There’s also a play to be made on foil commons/uncommons that start to see Eternal Play. Think about foil Delver of Secrets—there was a good week there where you could pick them up easily at $2 or less.
Don’t bother speculating on $2-$3 rares that are 4-ofs in decks highlighted by expensive mythics. Remember that [card valakut, the molten pinnacle]Valakut[/card] was a top deck for months, but its namesake card never rose above $3 retail.
Q: What are your top 5 favorite robots in Magic? Also, name your top 5 favorite robots not in Magic.
- Mike B.
A: Mike knows I’m a sucker for robots, and Magic has some pretty great ones. These are my five favorites in reverse order:
5) Wurmcoil Engine. Anyone who followed my Pack to Power blog knows of my undying love for this card. It’s everything I want in a creature, and I even made a Legacy Welder-MUD robot deck specifically so I could cast this guy forever.
4) Silent Arbiter. The meanest card I regularly run in Commander. I nicknamed him King Arthur a VERY long time ago and no longer know why. But “King Arthur says you can’t attack with that!” is something I’ve said more times than any man reasonably should.
3) Solemn Simulacrum. The original sad robot. Has anyone ever been unhappy to see this guy in their starting grip? Certainly not me.
2) Etched Oracle. The only robot on the list I played with competitively. My Kamigawa/Mirrodin era 5-color Gifts deck is still my favorite 60 card brew of all time, and this guy was its Ancestral Recall-o-tron.
1) Memnarch. He’s a MAD SCIENTIST robot who turns everything else into robots!! Um, yeah, he’s clearly the best.
In terms of non-Magic robots, my list looks a little something like this:
5) The Iron Giant. One of the most underrated animated films of all time. If you haven’t seen it, go fix that now.
4) Marvin the Paranoid Android. From the book series, obviously, as the movie didn’t really do him justice. I almost put R. Daneel Olivaw from the Isaac Asimov universe on here, but ultimately Marvin won out in the battle for my heart.
3) Wall-E. This movie isn’t all that underrated, but it’s still my pick for the #1 film of 2008. I spent more time than I should wishing Wall-E was my friend.
2) R2-D2. My childhood love for ‘bots started here. R2-D2 is the true hero of the Star Wars universe, a fact that was much cooler before he had a jetpack or whatever in the prequels.
1) Bender “Bending” Rodriguez. I would have had to bite Bender’s shiny metal ass if I had put any other robot first on my list. Bender is clearly the best robot of all time, and if you don’t agree, well… I’m going to start my own universe. With hookers! And blackjack!… actually, forget the universe.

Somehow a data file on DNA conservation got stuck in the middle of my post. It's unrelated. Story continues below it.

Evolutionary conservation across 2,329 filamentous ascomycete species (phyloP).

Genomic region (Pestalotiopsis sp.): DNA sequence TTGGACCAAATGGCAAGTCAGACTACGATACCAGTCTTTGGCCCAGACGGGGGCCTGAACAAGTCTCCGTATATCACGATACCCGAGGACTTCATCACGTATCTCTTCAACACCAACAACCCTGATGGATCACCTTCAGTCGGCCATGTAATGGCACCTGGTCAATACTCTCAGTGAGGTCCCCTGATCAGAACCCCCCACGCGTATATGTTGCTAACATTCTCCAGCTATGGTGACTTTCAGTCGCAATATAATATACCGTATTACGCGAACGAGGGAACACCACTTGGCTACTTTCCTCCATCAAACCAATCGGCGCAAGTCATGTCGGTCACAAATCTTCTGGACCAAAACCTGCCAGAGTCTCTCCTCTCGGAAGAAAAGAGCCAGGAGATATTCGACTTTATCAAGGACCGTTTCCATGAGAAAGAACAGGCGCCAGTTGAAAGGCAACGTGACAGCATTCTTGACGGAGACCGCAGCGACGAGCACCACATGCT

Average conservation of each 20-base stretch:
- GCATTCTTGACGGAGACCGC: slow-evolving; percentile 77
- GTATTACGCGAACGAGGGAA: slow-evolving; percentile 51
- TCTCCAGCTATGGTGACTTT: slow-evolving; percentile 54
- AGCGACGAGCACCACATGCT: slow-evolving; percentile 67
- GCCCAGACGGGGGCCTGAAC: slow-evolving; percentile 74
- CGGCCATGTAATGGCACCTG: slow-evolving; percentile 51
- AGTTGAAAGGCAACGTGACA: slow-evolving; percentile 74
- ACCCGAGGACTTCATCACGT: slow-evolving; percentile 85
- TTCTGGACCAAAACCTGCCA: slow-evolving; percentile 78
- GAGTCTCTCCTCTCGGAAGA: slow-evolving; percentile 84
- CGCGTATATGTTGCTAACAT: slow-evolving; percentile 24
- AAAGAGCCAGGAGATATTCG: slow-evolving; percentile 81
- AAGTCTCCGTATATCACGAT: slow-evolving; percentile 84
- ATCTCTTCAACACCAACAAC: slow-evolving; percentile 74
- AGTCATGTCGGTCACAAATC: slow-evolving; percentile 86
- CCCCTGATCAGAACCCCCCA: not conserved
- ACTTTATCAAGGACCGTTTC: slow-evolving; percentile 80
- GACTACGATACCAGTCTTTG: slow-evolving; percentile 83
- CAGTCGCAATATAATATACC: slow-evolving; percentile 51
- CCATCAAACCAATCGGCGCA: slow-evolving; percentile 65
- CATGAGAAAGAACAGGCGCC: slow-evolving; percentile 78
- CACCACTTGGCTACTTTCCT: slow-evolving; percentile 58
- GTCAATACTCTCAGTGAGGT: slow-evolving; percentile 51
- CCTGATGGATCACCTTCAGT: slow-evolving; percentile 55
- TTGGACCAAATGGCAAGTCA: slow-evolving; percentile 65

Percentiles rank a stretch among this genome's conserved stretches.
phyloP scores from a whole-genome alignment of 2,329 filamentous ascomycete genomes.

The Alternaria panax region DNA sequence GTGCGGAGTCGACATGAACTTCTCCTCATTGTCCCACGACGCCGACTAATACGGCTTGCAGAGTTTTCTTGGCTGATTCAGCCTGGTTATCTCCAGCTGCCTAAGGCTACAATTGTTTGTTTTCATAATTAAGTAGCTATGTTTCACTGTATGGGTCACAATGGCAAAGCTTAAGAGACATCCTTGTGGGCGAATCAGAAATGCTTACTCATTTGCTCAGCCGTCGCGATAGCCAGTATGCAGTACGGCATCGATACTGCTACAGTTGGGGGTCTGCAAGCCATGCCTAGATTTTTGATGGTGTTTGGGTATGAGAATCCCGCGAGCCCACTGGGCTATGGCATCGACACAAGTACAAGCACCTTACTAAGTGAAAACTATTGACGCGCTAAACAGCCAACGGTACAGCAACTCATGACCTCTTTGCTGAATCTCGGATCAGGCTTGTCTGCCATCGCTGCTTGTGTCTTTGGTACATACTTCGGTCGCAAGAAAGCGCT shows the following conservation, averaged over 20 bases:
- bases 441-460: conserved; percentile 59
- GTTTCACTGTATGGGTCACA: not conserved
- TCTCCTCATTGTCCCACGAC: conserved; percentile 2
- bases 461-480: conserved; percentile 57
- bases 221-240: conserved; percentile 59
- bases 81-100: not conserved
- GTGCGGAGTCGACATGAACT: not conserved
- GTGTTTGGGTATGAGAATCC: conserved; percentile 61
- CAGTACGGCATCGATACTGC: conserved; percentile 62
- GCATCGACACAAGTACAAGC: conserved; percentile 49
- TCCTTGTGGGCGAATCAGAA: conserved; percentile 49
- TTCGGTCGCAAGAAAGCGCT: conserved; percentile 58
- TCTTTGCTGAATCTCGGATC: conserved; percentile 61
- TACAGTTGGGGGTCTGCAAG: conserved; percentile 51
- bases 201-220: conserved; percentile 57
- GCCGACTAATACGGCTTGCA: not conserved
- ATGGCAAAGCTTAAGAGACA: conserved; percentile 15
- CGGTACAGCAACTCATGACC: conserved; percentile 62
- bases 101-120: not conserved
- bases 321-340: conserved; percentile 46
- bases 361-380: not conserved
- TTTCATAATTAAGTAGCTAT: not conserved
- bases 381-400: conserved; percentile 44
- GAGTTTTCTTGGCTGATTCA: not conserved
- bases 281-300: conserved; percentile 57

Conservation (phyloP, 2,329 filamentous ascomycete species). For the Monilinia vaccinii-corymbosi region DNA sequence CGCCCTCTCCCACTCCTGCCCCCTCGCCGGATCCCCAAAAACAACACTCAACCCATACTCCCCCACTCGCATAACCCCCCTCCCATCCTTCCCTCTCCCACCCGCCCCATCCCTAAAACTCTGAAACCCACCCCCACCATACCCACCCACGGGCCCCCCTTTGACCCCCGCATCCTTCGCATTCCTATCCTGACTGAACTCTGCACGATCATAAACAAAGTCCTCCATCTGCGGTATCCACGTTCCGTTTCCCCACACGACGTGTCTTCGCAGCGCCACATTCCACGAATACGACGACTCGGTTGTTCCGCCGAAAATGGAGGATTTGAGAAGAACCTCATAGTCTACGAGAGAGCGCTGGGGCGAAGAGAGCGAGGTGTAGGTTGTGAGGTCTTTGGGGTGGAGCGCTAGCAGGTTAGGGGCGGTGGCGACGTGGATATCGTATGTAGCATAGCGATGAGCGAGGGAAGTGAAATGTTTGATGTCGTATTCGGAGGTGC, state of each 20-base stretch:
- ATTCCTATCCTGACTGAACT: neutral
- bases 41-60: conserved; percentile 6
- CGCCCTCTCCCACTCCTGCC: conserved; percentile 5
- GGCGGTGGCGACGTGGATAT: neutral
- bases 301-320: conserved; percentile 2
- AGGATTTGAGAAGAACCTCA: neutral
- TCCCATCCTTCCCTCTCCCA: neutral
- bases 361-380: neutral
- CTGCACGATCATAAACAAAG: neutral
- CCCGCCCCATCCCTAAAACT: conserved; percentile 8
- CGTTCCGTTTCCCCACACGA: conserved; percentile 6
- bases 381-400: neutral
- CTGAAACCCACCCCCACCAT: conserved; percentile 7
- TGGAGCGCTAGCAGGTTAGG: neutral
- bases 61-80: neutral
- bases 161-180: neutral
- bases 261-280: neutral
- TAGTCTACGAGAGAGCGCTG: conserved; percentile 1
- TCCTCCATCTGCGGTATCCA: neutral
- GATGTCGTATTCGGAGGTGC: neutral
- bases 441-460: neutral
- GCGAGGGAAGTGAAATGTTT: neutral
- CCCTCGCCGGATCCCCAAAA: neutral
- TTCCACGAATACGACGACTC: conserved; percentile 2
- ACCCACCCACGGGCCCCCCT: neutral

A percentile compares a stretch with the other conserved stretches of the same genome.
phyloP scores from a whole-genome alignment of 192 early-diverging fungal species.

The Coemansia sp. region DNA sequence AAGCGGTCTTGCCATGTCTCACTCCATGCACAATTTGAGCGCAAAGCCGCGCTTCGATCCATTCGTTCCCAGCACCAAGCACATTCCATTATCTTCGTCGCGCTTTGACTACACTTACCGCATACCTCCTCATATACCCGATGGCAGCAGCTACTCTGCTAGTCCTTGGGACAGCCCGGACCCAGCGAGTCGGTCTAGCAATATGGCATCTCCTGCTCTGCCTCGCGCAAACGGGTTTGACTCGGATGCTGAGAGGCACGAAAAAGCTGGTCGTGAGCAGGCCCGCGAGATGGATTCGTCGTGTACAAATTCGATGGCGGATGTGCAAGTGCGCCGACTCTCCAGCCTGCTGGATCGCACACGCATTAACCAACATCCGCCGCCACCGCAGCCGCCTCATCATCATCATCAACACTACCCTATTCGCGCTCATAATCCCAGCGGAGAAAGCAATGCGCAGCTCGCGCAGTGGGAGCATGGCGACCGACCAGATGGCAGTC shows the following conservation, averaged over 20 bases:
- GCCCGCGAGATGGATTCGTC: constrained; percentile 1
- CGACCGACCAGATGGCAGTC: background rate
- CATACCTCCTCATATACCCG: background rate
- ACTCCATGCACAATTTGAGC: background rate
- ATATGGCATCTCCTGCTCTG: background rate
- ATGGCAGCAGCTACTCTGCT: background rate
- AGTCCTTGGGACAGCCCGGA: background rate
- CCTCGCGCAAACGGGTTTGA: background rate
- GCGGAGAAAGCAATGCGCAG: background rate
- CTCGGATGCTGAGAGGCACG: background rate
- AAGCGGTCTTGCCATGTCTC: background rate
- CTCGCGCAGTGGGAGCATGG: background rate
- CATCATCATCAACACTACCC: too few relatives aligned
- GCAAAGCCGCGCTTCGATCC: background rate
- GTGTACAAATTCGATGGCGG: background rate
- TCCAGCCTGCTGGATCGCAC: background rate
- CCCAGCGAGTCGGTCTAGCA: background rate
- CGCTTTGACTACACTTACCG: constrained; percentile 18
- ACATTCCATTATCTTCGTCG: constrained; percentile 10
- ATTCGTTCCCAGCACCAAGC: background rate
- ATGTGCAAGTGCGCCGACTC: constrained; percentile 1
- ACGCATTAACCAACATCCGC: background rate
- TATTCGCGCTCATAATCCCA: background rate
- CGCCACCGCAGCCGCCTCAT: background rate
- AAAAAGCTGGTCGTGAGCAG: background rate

The nature of this list precludes cyborgs, or else Daleks and Cybermen would be under consideration for a spot as well as well. And no, HAL 9000 isn’t a robot—he’s a computer; very different.
Q: When you lay down cash for things like Beta power, what pricing do you follow?
- Benjamin J.
A: Cash is king, obviously, and collectors’ cards like power are all about condition.
If the power in question isn’t professionally graded, the best option is to do an eBay search and look for comparable completed listings. You’re probably not going to find anything identical, but you should be able to get close enough to come up with a value.
The problem with buying power is that a lot of fakes are out there. It’s hard to sell power online for this very reason—people just don’t feel comfortable buying it from a non-reputable source. This means power will often close lower on eBay than it should, especially clean Alpha/Beta power from non-dealers.
If I were selling power that I knew was real, I’d want a price comparable to similar cards that have sold *from reputable dealers* on eBay. If I were buying it, I’d show comparisons from lower eBay sales in order to try and get a better deal. Either way, you can’t use retail pricing for cards like these—the delta between asking price and actual price is just too wide.
Q: At my store, all drafts have a rare re-draft at the end of the night where the winner picks first, etc. What do you think of that?
- Stephen M.
A: There are a lot of advantages to be had if your local store re-drafts rares like Stephen’s does. If you are a better player than most of your competition, chances are you can go home with a pretty good haul nearly every week. The draft environment is likely more ‘pure’ as well, and you can rest easy picking the right card for your deck over that $6 rare you really need for Standard or Commander.
There are hidden advantages to this if you’re financially savvy, too. Often after the big mythics are gone in the redraft, you can snap up expensive foils or staples slightly later than they should because you have a better knowledge of values.
Better still, people get attached to cards that they’ve drafted and won with. If you finish high in the event and take a card that someone else played with and enjoyed, you now have great leverage to trade them that card for something else better from their binder.
That said, I actually don’t like rare re-drafts much myself. I usually play Magic on Fridays after a very long week of work, and I often enjoy low pressure weeks where I open a sweet card or two and don’t feel like I ‘have’ to win to recoup my investment. Also, I do get attached to cards I open, and feel like it’s a pretty big kick when I open a [card snapcaster mage]Snapcaster[/card] or whatever and finish just short of getting to keep it.
Re-drafting also has a poor long-term impact on the local player base. There’s nothing that will drive a new player away from FNM more quickly than opening a planeswalker and having to give it back. Over time, re-drafting can lead to the same player getting the best card every week, which makes for bitterness, resentment, and fewer impact cards getting traded back and forth between all the other players.